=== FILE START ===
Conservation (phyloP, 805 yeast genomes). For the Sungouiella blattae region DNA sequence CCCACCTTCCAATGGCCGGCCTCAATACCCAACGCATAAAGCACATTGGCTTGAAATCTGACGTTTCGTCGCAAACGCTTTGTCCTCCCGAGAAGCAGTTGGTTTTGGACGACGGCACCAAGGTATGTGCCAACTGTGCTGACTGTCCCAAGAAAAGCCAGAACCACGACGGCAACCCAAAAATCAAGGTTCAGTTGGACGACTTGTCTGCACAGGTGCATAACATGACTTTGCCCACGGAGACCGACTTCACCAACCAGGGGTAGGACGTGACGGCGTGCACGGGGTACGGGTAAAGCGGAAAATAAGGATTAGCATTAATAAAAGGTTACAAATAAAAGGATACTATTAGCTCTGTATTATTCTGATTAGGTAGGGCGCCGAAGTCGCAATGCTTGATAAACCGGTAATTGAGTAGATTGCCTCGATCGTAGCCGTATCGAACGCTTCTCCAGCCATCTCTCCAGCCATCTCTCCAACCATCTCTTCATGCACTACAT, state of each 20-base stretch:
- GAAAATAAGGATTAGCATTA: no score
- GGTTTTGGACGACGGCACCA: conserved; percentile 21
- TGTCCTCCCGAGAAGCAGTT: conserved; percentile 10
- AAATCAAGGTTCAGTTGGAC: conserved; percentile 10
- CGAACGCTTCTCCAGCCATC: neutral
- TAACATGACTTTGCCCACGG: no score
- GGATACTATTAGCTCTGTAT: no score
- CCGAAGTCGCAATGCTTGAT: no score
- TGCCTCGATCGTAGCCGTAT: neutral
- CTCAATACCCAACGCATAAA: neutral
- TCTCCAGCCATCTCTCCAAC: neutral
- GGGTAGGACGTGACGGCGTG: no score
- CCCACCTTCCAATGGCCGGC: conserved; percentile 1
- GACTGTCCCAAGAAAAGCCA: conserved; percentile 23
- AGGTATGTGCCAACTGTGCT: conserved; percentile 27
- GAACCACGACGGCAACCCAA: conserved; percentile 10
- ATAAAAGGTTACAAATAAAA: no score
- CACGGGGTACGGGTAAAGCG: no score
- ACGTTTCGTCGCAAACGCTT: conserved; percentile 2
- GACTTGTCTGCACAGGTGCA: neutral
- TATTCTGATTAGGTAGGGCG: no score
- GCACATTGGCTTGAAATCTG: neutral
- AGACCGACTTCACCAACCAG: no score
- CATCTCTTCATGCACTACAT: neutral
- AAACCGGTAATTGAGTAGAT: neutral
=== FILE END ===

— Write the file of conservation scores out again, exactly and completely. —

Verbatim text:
Conservation (phyloP, 805 yeast genomes). For the Sungouiella blattae region DNA sequence CCCACCTTCCAATGGCCGGCCTCAATACCCAACGCATAAAGCACATTGGCTTGAAATCTGACGTTTCGTCGCAAACGCTTTGTCCTCCCGAGAAGCAGTTGGTTTTGGACGACGGCACCAAGGTATGTGCCAACTGTGCTGACTGTCCCAAGAAAAGCCAGAACCACGACGGCAACCCAAAAATCAAGGTTCAGTTGGACGACTTGTCTGCACAGGTGCATAACATGACTTTGCCCACGGAGACCGACTTCACCAACCAGGGGTAGGACGTGACGGCGTGCACGGGGTACGGGTAAAGCGGAAAATAAGGATTAGCATTAATAAAAGGTTACAAATAAAAGGATACTATTAGCTCTGTATTATTCTGATTAGGTAGGGCGCCGAAGTCGCAATGCTTGATAAACCGGTAATTGAGTAGATTGCCTCGATCGTAGCCGTATCGAACGCTTCTCCAGCCATCTCTCCAGCCATCTCTCCAACCATCTCTTCATGCACTACAT, state of each 20-base stretch:
- GAAAATAAGGATTAGCATTA: no score
- GGTTTTGGACGACGGCACCA: conserved; percentile 21
- TGTCCTCCCGAGAAGCAGTT: conserved; percentile 10
- AAATCAAGGTTCAGTTGGAC: conserved; percentile 10
- CGAACGCTTCTCCAGCCATC: neutral
- TAACATGACTTTGCCCACGG: no score
- GGATACTATTAGCTCTGTAT: no score
- CCGAAGTCGCAATGCTTGAT: no score
- TGCCTCGATCGTAGCCGTAT: neutral
- CTCAATACCCAACGCATAAA: neutral
- TCTCCAGCCATCTCTCCAAC: neutral
- GGGTAGGACGTGACGGCGTG: no score
- CCCACCTTCCAATGGCCGGC: conserved; percentile 1
- GACTGTCCCAAGAAAAGCCA: conserved; percentile 23
- AGGTATGTGCCAACTGTGCT: conserved; percentile 27
- GAACCACGACGGCAACCCAA: conserved; percentile 10
- ATAAAAGGTTACAAATAAAA: no score
- CACGGGGTACGGGTAAAGCG: no score
- ACGTTTCGTCGCAAACGCTT: conserved; percentile 2
- GACTTGTCTGCACAGGTGCA: neutral
- TATTCTGATTAGGTAGGGCG: no score
- GCACATTGGCTTGAAATCTG: neutral
- AGACCGACTTCACCAACCAG: no score
- CATCTCTTCATGCACTACAT: neutral
- AAACCGGTAATTGAGTAGAT: neutral